“We continue to struggle with our Dealer Division as competitive pressures from other dealer programs have driven up payment multiples to numbers we feel are not sustainable. As a result, we have pulled back in this area, which does impact our unit and RMR growth, but we feel is strategically the right position for Vector Security,” the company notes.
EMC Security, ranked No. 36 with just under $1 million in RMR, says its best growth in 2015 was in new construction projects, especially in residential sectors. “Existing customers continue to drop phone lines [and] upgrade to cellular and connected services,” the company reports.
“The market was strong — we had our best year ever,” recounts Mountain Alarm, ranked No. 32. “Fire alarm systems were the strongest part of our business, followed by our DIY business.”
A considerable number of SDM 100 dealers mentioned the competitive pressure they are under. For example, “[It] continues to get more difficult with the emerging cable companies,” says Security Force, ranked No. 40. “Cable companies and DIY entrants continue to chip away at market share,” says Ackerman Security Systems, No. 19.
“Competition remains high,” says No. 6, Guardian Protection Services. “We continue to try and increase market penetration through expanded product offerings and services. Our chain account business, as well as our authorized dealer network, continues to grow. We also continue to see gains in our new construction business with new housing starts and expansion of our network of builder partners.”
Not all of the dealers were as equally impressed with market conditions generally or the residential markets in particular. “The market vacillated between steady and declining performance in 2015. Residential was generally down the entire year while commercial exhibited sine wave activity,” says Supreme Security Systems, ranked No. 51.
SDM 100: 2015 Performance Statistics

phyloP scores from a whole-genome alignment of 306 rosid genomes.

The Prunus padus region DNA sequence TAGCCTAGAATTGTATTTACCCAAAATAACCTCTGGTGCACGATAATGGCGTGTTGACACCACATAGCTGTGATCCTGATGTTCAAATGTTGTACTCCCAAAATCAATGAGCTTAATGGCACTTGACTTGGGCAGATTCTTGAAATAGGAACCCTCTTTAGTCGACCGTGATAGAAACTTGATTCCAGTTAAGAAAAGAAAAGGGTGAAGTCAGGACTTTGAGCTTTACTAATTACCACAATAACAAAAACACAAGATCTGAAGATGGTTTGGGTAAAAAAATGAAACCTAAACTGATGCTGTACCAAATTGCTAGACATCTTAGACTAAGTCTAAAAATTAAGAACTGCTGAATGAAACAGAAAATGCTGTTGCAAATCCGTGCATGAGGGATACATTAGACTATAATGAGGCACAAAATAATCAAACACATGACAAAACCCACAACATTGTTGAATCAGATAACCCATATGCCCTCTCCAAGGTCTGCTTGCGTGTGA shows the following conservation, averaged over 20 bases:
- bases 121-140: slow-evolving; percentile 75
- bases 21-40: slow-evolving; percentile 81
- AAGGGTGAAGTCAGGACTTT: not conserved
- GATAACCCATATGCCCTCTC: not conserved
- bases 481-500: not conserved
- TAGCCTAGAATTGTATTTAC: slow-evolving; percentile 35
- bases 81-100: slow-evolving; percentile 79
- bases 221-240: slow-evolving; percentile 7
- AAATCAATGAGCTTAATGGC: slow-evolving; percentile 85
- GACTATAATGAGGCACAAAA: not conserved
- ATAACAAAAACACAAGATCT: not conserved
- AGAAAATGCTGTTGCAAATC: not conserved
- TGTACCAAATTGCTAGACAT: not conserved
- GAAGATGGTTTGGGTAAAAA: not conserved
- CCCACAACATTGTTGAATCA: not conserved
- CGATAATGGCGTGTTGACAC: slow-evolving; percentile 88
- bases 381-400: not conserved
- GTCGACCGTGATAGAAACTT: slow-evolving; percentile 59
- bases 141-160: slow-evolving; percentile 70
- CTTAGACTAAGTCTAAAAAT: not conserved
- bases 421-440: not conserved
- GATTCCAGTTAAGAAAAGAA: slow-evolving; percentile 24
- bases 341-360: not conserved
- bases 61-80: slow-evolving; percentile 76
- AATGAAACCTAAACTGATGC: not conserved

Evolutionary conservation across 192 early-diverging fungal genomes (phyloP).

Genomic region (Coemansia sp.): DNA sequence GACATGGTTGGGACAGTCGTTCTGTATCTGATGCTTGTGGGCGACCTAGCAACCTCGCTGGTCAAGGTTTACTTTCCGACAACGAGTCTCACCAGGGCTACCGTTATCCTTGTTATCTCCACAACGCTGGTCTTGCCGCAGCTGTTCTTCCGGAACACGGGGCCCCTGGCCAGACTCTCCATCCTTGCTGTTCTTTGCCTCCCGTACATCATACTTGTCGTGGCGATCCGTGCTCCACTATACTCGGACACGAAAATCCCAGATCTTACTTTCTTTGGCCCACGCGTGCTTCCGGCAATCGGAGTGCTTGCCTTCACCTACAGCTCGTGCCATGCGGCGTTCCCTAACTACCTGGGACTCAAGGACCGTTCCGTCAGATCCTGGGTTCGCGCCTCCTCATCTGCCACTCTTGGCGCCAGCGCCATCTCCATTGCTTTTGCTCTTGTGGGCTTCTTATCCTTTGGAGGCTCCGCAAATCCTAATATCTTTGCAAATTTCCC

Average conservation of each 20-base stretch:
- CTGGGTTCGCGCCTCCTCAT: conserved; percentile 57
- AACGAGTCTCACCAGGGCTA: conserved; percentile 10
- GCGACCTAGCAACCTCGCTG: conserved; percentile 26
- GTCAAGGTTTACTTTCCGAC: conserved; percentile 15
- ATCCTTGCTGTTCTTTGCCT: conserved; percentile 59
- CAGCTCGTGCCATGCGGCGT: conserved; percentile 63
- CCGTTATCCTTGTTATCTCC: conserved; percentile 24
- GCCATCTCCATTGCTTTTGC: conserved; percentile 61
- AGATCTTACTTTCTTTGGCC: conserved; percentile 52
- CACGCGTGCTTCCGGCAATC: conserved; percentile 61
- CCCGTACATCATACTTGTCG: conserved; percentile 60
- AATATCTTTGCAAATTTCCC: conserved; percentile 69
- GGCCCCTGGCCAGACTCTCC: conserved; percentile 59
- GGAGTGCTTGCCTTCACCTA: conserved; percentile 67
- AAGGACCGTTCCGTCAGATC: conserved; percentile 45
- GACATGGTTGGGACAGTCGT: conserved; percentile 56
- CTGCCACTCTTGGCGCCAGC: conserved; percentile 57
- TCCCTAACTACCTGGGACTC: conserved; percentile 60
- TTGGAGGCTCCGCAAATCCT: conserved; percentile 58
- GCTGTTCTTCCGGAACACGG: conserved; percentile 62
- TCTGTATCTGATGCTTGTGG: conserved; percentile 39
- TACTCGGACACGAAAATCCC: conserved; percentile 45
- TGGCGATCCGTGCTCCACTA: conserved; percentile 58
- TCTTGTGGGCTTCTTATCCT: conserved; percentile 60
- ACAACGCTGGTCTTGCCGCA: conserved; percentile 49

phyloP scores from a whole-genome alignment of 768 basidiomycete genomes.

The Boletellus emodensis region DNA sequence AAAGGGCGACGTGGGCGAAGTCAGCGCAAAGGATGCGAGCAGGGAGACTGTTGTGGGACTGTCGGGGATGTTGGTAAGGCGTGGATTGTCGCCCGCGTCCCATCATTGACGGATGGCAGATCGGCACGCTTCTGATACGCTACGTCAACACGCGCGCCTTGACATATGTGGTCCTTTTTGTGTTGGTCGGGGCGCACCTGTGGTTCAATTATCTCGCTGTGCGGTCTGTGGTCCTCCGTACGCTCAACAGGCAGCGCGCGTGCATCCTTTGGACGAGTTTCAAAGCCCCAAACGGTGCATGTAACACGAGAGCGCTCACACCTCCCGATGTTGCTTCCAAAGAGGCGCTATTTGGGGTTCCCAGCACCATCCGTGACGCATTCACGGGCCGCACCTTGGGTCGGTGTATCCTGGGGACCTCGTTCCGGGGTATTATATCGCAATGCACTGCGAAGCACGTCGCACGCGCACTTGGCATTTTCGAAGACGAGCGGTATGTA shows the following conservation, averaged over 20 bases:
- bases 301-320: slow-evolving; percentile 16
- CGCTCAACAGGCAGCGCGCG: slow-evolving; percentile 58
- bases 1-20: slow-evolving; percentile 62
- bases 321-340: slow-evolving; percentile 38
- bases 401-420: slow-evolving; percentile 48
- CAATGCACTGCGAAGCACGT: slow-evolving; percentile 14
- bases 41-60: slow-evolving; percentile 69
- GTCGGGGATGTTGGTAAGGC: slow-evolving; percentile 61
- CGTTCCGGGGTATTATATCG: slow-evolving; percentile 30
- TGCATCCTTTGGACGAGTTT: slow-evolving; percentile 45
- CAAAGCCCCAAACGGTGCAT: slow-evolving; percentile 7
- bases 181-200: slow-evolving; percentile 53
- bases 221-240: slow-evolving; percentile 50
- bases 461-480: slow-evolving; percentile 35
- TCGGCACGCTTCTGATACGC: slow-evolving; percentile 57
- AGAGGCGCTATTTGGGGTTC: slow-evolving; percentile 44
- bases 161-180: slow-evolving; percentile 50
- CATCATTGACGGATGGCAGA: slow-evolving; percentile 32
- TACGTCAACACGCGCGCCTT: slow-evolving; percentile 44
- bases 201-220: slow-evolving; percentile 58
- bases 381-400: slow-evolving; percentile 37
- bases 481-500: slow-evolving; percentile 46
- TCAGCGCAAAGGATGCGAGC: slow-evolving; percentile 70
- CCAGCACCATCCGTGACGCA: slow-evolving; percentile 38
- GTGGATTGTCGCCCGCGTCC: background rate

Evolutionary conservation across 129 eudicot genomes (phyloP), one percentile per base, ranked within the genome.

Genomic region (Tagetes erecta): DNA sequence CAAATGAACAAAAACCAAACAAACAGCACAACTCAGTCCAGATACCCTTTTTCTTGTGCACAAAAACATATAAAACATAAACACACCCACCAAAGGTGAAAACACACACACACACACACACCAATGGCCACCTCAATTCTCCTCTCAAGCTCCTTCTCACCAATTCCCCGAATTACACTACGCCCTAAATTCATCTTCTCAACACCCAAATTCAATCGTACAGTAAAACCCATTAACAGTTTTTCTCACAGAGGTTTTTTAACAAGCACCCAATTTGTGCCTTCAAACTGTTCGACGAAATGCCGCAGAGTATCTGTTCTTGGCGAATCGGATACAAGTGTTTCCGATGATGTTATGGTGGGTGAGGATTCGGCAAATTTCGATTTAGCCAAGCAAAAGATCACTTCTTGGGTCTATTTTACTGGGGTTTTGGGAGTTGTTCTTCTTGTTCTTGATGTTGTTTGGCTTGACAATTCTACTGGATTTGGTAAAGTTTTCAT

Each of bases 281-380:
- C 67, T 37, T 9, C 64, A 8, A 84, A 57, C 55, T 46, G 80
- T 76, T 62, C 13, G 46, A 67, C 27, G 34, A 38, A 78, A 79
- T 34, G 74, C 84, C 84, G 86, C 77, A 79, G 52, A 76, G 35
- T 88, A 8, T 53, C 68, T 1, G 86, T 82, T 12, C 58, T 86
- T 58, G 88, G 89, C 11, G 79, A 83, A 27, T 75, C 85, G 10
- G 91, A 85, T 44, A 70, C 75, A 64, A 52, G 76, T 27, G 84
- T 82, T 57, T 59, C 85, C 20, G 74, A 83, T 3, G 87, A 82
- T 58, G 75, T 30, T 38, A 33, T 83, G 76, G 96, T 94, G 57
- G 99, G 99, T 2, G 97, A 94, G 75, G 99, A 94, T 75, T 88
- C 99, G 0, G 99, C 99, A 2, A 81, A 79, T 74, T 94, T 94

|Total recurring monthly revenue||$552.3 mil||$641.9 mil||$663.0 mil||$670.1 mil||$612.5 mil*|
|Total subscribers||13.3 mil||18.4 mil||14.6 mil||14.3 mil||12.6 mil†|
|Total annual revenue||$9.3 bil||$20.2 bil||$15.8 bil||$14.0 bil||$16.2 bil**|
|Total residential sales revenue||$170.1 mil||$171.9 mil||$184.7 mil||$139.5 mil||$136.2 mil††|
|Total non-residential sales revenue||$852.5 mil||$947.2 mil||$714.7 mil||$1.2 bil††||$898.0 mil††|
|Business locations operated||995||992||1,113||1,146||1,022|
|Full time employees||53,219||55,950||56,115||65,542||51,161***|
|Part time employees||1,037||1,950||4,846||604||6,010|
Source: 2016 SDM 100, SDM Magazine, May 2016
The table, above, presents aggregate figures for the SDM 100 group of companies, which are ranked by their recurring monthly revenue (RMR) — an industry standard of valuation of a security installation/monitoring business. Most of the SDM 100 companies are privately held. Submitting RMR is required for ranking; other figures are not required but mostly provided. Most companies — but not all — also reported their total annual revenue, number of subscribers, installation revenues, and employees. Therefore, one should exercise caution in using this information to extrapolate industry totals or to benchmark. Note that some figures — such as total annual revenue, subscribers, and residential and non-residential sales revenue — fluctuate from year to year due to both acquisitions and inconsistent reporting by the ranked companies. For example, four of the top 10 companies that were ranked in 2015 are not ranked in 2016 due to being acquired or (in the case of Stanley Convergent Security Solutions), unavailability of public data.
* Total monthly recurring revenue, based on RMR of Dec. 31, 2015. Based on responses or estimates from 100 companies.
† Based on responses from or estimates of 96 companies. Not included: Kastle Systems Int’l; SSD Alarm Systems / Kern Security & Fire / Alpha Alarm & McNeill Security; VTI Security.
** Total annual (2015) revenue from electronic security system sales, installation, service, leasing, monitoring, and sales of subscriber accounts, as reported to or estimated by SDM. Based on responses from or estimates of 100 companies.
†† Based on responses from or estimates of 85 companies. Note: Some companies either did not choose to report this figure or did not have sales/installation revenue to report in one of the categories.